Even with No Child, backsliding already has happened in Texas, the laboratory President George W. Bush used for the law when he was governor of the state. Why? The Lone Star State's Hispanic population is exploding. Because minority students are far more likely to drop out of high school, Texas now ranks dead last among the 50 states in the percentage of adults who have a high school degree. That's down from 39th in 1990.

Similarly, Texas ranks 35th among the states in the percentage of adults who have a college degree, down from 23rd in 1990. State demographer Steve H. Murdock is telling anyone who will listen that Texas public schools will be 80% minority by 2040, up from 57% in 2000. If the education gap persists, he warns, the income of the average Texas household will fall by $6,500 by 2040, after inflation adjustments -- potentially fueling a spike in poverty, the prison population, and other social problems. "We've been very hard hit," says Murdock.

In Texas and across the country, No Child's focus on test results skirts the biggest Achilles' heel of the public schools: the growing dropout rate. Nationally, the on-time high school graduation rate is lower now than it was in 1983, when the report A Nation at Risk first sounded the alarm about the nation's failing schools, says Michael Cohen, president of Achieve Inc., a nonprofit school standards group created by governors and business leaders.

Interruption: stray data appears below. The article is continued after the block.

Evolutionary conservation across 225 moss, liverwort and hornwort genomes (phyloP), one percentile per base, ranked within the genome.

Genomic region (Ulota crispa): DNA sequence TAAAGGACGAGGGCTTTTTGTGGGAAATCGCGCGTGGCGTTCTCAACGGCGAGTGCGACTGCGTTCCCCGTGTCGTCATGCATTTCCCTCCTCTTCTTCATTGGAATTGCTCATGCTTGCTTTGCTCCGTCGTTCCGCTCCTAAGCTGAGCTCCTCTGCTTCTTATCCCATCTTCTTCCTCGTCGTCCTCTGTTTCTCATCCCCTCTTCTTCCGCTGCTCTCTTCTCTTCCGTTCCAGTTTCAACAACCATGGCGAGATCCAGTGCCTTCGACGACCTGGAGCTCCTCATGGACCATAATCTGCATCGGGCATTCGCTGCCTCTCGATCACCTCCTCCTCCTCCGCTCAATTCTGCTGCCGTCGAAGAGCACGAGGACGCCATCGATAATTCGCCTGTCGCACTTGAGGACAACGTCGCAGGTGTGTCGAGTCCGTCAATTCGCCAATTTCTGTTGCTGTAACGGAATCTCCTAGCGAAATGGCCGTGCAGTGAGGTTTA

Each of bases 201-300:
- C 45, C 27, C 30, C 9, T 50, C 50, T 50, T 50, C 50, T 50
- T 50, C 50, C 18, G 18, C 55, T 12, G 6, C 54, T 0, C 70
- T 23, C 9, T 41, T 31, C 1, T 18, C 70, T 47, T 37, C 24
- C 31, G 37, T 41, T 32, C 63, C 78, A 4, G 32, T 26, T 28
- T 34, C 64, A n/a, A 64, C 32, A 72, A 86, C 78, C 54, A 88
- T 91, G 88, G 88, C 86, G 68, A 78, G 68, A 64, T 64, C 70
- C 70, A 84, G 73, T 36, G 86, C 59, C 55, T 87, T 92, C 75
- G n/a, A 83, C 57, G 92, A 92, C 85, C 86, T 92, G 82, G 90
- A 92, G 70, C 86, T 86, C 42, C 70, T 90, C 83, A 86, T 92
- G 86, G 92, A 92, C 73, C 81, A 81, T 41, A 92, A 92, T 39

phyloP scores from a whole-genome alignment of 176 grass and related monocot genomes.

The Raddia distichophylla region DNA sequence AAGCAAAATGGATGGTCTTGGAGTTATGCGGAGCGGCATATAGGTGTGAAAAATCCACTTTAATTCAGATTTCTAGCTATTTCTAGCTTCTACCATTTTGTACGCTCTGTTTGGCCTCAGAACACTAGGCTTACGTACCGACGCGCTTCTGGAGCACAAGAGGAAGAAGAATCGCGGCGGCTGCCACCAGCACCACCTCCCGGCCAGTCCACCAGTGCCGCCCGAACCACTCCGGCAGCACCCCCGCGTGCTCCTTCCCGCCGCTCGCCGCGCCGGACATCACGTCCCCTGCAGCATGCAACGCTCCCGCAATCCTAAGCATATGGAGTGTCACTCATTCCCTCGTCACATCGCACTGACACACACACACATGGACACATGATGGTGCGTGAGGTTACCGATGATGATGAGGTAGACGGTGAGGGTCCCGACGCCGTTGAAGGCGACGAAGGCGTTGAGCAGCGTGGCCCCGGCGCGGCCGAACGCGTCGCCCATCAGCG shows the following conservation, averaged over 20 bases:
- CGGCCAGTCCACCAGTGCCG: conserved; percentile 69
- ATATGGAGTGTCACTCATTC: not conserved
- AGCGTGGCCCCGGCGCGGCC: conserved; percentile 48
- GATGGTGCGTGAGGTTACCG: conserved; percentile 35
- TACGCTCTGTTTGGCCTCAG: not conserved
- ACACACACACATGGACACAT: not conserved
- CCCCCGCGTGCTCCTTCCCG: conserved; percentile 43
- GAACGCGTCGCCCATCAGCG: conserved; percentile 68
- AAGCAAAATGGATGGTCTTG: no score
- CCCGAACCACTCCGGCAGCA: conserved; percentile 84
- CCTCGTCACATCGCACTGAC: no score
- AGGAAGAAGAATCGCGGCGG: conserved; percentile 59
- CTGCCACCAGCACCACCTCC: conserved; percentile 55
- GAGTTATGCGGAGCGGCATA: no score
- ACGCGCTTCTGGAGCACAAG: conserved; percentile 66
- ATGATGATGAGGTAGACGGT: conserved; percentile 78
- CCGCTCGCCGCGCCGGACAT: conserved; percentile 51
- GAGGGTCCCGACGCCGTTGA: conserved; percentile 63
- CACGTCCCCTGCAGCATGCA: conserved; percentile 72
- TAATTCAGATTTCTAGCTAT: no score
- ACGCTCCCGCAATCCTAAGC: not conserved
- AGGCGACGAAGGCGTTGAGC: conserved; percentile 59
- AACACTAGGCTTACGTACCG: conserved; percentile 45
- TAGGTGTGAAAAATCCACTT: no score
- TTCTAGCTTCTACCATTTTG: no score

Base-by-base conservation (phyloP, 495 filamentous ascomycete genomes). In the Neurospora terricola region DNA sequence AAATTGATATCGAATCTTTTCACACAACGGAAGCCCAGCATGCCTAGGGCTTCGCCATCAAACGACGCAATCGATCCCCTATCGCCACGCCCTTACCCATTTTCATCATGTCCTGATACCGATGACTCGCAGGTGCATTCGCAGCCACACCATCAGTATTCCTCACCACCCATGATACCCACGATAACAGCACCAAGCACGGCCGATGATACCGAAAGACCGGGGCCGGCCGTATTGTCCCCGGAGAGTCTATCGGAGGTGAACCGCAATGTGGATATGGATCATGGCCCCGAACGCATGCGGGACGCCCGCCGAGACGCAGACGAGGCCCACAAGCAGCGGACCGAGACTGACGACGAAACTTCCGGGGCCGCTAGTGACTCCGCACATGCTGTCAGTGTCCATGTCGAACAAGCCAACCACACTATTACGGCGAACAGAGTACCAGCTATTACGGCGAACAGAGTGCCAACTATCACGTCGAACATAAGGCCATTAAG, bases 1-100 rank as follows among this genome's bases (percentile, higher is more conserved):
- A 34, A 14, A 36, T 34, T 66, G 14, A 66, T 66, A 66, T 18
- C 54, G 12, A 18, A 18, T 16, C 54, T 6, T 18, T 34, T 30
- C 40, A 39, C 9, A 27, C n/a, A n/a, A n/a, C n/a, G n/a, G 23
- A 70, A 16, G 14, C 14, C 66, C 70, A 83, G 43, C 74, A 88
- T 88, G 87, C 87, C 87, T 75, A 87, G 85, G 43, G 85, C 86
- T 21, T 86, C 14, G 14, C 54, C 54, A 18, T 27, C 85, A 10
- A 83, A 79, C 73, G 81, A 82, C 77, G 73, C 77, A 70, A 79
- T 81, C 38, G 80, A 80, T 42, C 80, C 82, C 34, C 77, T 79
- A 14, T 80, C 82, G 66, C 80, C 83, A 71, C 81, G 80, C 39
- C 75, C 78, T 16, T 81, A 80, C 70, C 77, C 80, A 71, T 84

In 2002 just 68% of high school students graduated four years after they started ninth grade. That's down from 75% in the early 1980s. True, many later earn a general educational development degree. But the GED has never been the same as a high school diploma. Once students quit school, it's difficult for them to make it into college, says Thomas G. Mortenson, head of Postsecondary Education Opportunity, a higher education newsletter.

Minority students who do get through high school face even greater obstacles in earning a bachelor's degree. Because many come from low-income families, they have been hit especially hard by the shift in student financial aid policy away from need-based grants toward loans and merit scholarships that favor the middle class. So just 10% of students from the bottom quartile of family income brackets earn a BA by the time they're 24, figures Mortenson, vs. 81% of those from the top quartile. "We are not dealing with the changing demography of the country," he says.

How can the trends be reversed? Jennings argues that the U.S. must push harder to get better teachers into poorer schools. States must also work far harder to keep students from dropping out of high school even as they raise graduation requirements. Today, only about a third of high school grads are prepared for college, estimates Achieve's Cohen. Many need remedial courses, a key reason why fewer than half of those who begin college earn a BA, says Cohen, whose group is working with 22 states to raise their high school graduation requirements. And more generous financial aid could make it easier for low-income students to go to college.

The prospects for U.S. education levels are a lot like global warming. Since erosion occurs gradually, it's easy to ignore. But if the U.S. doesn't pay more attention, everything from its competitiveness to its standard of living could sink.

By William C. Symonds